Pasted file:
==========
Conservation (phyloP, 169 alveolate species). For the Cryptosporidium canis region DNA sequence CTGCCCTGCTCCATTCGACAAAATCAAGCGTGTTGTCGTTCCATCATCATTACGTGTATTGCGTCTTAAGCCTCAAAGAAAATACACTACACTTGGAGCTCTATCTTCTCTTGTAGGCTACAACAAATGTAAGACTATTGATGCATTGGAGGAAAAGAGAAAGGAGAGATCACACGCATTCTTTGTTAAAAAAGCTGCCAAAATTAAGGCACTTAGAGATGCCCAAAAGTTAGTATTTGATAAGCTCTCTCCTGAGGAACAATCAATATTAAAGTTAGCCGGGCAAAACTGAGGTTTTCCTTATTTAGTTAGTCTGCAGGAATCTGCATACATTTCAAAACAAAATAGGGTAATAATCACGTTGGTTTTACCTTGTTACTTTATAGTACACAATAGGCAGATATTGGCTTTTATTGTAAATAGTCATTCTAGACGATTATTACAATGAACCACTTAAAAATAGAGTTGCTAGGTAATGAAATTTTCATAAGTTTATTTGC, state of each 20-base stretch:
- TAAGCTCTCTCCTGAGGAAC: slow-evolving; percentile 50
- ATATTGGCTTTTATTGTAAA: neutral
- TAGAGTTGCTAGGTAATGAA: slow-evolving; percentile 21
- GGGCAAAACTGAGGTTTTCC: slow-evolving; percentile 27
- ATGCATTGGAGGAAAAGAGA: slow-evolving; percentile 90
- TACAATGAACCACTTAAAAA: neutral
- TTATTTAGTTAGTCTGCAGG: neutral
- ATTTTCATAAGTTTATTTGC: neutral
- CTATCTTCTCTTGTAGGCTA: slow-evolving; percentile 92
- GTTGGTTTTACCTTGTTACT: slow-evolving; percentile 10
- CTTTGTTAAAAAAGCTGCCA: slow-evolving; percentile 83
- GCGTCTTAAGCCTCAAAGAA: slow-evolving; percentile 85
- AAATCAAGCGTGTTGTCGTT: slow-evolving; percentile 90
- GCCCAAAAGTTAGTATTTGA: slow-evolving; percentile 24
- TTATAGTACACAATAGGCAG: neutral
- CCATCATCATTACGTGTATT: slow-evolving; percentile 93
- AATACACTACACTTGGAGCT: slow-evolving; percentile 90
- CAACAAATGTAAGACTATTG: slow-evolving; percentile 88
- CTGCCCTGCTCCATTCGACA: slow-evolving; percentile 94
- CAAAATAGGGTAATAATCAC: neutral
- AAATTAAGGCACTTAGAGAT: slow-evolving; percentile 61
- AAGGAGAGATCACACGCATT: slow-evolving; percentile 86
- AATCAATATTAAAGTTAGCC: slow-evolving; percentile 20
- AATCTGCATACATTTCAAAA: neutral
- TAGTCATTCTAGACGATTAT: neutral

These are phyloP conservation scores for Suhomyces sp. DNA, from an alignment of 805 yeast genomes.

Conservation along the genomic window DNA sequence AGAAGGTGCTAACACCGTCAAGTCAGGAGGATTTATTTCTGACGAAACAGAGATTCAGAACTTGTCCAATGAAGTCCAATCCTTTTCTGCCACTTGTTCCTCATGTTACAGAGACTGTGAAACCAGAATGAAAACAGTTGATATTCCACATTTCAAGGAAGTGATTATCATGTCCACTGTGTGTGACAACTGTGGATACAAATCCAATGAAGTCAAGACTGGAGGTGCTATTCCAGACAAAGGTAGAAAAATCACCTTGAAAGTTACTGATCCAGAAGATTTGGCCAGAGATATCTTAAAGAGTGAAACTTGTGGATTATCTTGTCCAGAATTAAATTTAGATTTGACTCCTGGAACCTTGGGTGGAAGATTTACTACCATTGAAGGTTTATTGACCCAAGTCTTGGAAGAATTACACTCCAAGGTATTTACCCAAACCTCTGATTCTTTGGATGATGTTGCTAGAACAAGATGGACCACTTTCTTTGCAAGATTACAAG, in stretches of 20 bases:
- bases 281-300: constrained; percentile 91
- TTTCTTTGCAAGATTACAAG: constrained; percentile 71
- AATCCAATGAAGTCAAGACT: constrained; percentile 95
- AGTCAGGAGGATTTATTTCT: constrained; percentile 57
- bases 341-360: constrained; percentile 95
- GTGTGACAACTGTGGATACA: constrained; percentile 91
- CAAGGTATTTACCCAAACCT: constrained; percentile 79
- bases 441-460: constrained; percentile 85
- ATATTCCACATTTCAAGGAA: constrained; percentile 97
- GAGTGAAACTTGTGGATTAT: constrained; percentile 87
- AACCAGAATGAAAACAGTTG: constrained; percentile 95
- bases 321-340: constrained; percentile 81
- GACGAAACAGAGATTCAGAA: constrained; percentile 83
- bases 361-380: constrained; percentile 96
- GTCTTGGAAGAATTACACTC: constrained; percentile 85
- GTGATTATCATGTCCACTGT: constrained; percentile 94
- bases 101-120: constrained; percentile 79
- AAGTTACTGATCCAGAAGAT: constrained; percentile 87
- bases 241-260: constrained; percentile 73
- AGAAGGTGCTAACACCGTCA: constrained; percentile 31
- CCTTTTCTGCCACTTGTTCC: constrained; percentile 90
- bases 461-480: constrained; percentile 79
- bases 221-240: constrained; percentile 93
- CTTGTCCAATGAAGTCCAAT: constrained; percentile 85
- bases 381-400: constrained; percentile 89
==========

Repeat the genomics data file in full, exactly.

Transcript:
Conservation (phyloP, 169 alveolate species). For the Cryptosporidium canis region DNA sequence CTGCCCTGCTCCATTCGACAAAATCAAGCGTGTTGTCGTTCCATCATCATTACGTGTATTGCGTCTTAAGCCTCAAAGAAAATACACTACACTTGGAGCTCTATCTTCTCTTGTAGGCTACAACAAATGTAAGACTATTGATGCATTGGAGGAAAAGAGAAAGGAGAGATCACACGCATTCTTTGTTAAAAAAGCTGCCAAAATTAAGGCACTTAGAGATGCCCAAAAGTTAGTATTTGATAAGCTCTCTCCTGAGGAACAATCAATATTAAAGTTAGCCGGGCAAAACTGAGGTTTTCCTTATTTAGTTAGTCTGCAGGAATCTGCATACATTTCAAAACAAAATAGGGTAATAATCACGTTGGTTTTACCTTGTTACTTTATAGTACACAATAGGCAGATATTGGCTTTTATTGTAAATAGTCATTCTAGACGATTATTACAATGAACCACTTAAAAATAGAGTTGCTAGGTAATGAAATTTTCATAAGTTTATTTGC, state of each 20-base stretch:
- TAAGCTCTCTCCTGAGGAAC: slow-evolving; percentile 50
- ATATTGGCTTTTATTGTAAA: neutral
- TAGAGTTGCTAGGTAATGAA: slow-evolving; percentile 21
- GGGCAAAACTGAGGTTTTCC: slow-evolving; percentile 27
- ATGCATTGGAGGAAAAGAGA: slow-evolving; percentile 90
- TACAATGAACCACTTAAAAA: neutral
- TTATTTAGTTAGTCTGCAGG: neutral
- ATTTTCATAAGTTTATTTGC: neutral
- CTATCTTCTCTTGTAGGCTA: slow-evolving; percentile 92
- GTTGGTTTTACCTTGTTACT: slow-evolving; percentile 10
- CTTTGTTAAAAAAGCTGCCA: slow-evolving; percentile 83
- GCGTCTTAAGCCTCAAAGAA: slow-evolving; percentile 85
- AAATCAAGCGTGTTGTCGTT: slow-evolving; percentile 90
- GCCCAAAAGTTAGTATTTGA: slow-evolving; percentile 24
- TTATAGTACACAATAGGCAG: neutral
- CCATCATCATTACGTGTATT: slow-evolving; percentile 93
- AATACACTACACTTGGAGCT: slow-evolving; percentile 90
- CAACAAATGTAAGACTATTG: slow-evolving; percentile 88
- CTGCCCTGCTCCATTCGACA: slow-evolving; percentile 94
- CAAAATAGGGTAATAATCAC: neutral
- AAATTAAGGCACTTAGAGAT: slow-evolving; percentile 61
- AAGGAGAGATCACACGCATT: slow-evolving; percentile 86
- AATCAATATTAAAGTTAGCC: slow-evolving; percentile 20
- AATCTGCATACATTTCAAAA: neutral
- TAGTCATTCTAGACGATTAT: neutral

These are phyloP conservation scores for Suhomyces sp. DNA, from an alignment of 805 yeast genomes.

Conservation along the genomic window DNA sequence AGAAGGTGCTAACACCGTCAAGTCAGGAGGATTTATTTCTGACGAAACAGAGATTCAGAACTTGTCCAATGAAGTCCAATCCTTTTCTGCCACTTGTTCCTCATGTTACAGAGACTGTGAAACCAGAATGAAAACAGTTGATATTCCACATTTCAAGGAAGTGATTATCATGTCCACTGTGTGTGACAACTGTGGATACAAATCCAATGAAGTCAAGACTGGAGGTGCTATTCCAGACAAAGGTAGAAAAATCACCTTGAAAGTTACTGATCCAGAAGATTTGGCCAGAGATATCTTAAAGAGTGAAACTTGTGGATTATCTTGTCCAGAATTAAATTTAGATTTGACTCCTGGAACCTTGGGTGGAAGATTTACTACCATTGAAGGTTTATTGACCCAAGTCTTGGAAGAATTACACTCCAAGGTATTTACCCAAACCTCTGATTCTTTGGATGATGTTGCTAGAACAAGATGGACCACTTTCTTTGCAAGATTACAAG, in stretches of 20 bases:
- bases 281-300: constrained; percentile 91
- TTTCTTTGCAAGATTACAAG: constrained; percentile 71
- AATCCAATGAAGTCAAGACT: constrained; percentile 95
- AGTCAGGAGGATTTATTTCT: constrained; percentile 57
- bases 341-360: constrained; percentile 95
- GTGTGACAACTGTGGATACA: constrained; percentile 91
- CAAGGTATTTACCCAAACCT: constrained; percentile 79
- bases 441-460: constrained; percentile 85
- ATATTCCACATTTCAAGGAA: constrained; percentile 97
- GAGTGAAACTTGTGGATTAT: constrained; percentile 87
- AACCAGAATGAAAACAGTTG: constrained; percentile 95
- bases 321-340: constrained; percentile 81
- GACGAAACAGAGATTCAGAA: constrained; percentile 83
- bases 361-380: constrained; percentile 96
- GTCTTGGAAGAATTACACTC: constrained; percentile 85
- GTGATTATCATGTCCACTGT: constrained; percentile 94
- bases 101-120: constrained; percentile 79
- AAGTTACTGATCCAGAAGAT: constrained; percentile 87
- bases 241-260: constrained; percentile 73
- AGAAGGTGCTAACACCGTCA: constrained; percentile 31
- CCTTTTCTGCCACTTGTTCC: constrained; percentile 90
- bases 461-480: constrained; percentile 79
- bases 221-240: constrained; percentile 93
- CTTGTCCAATGAAGTCCAAT: constrained; percentile 85
- bases 381-400: constrained; percentile 89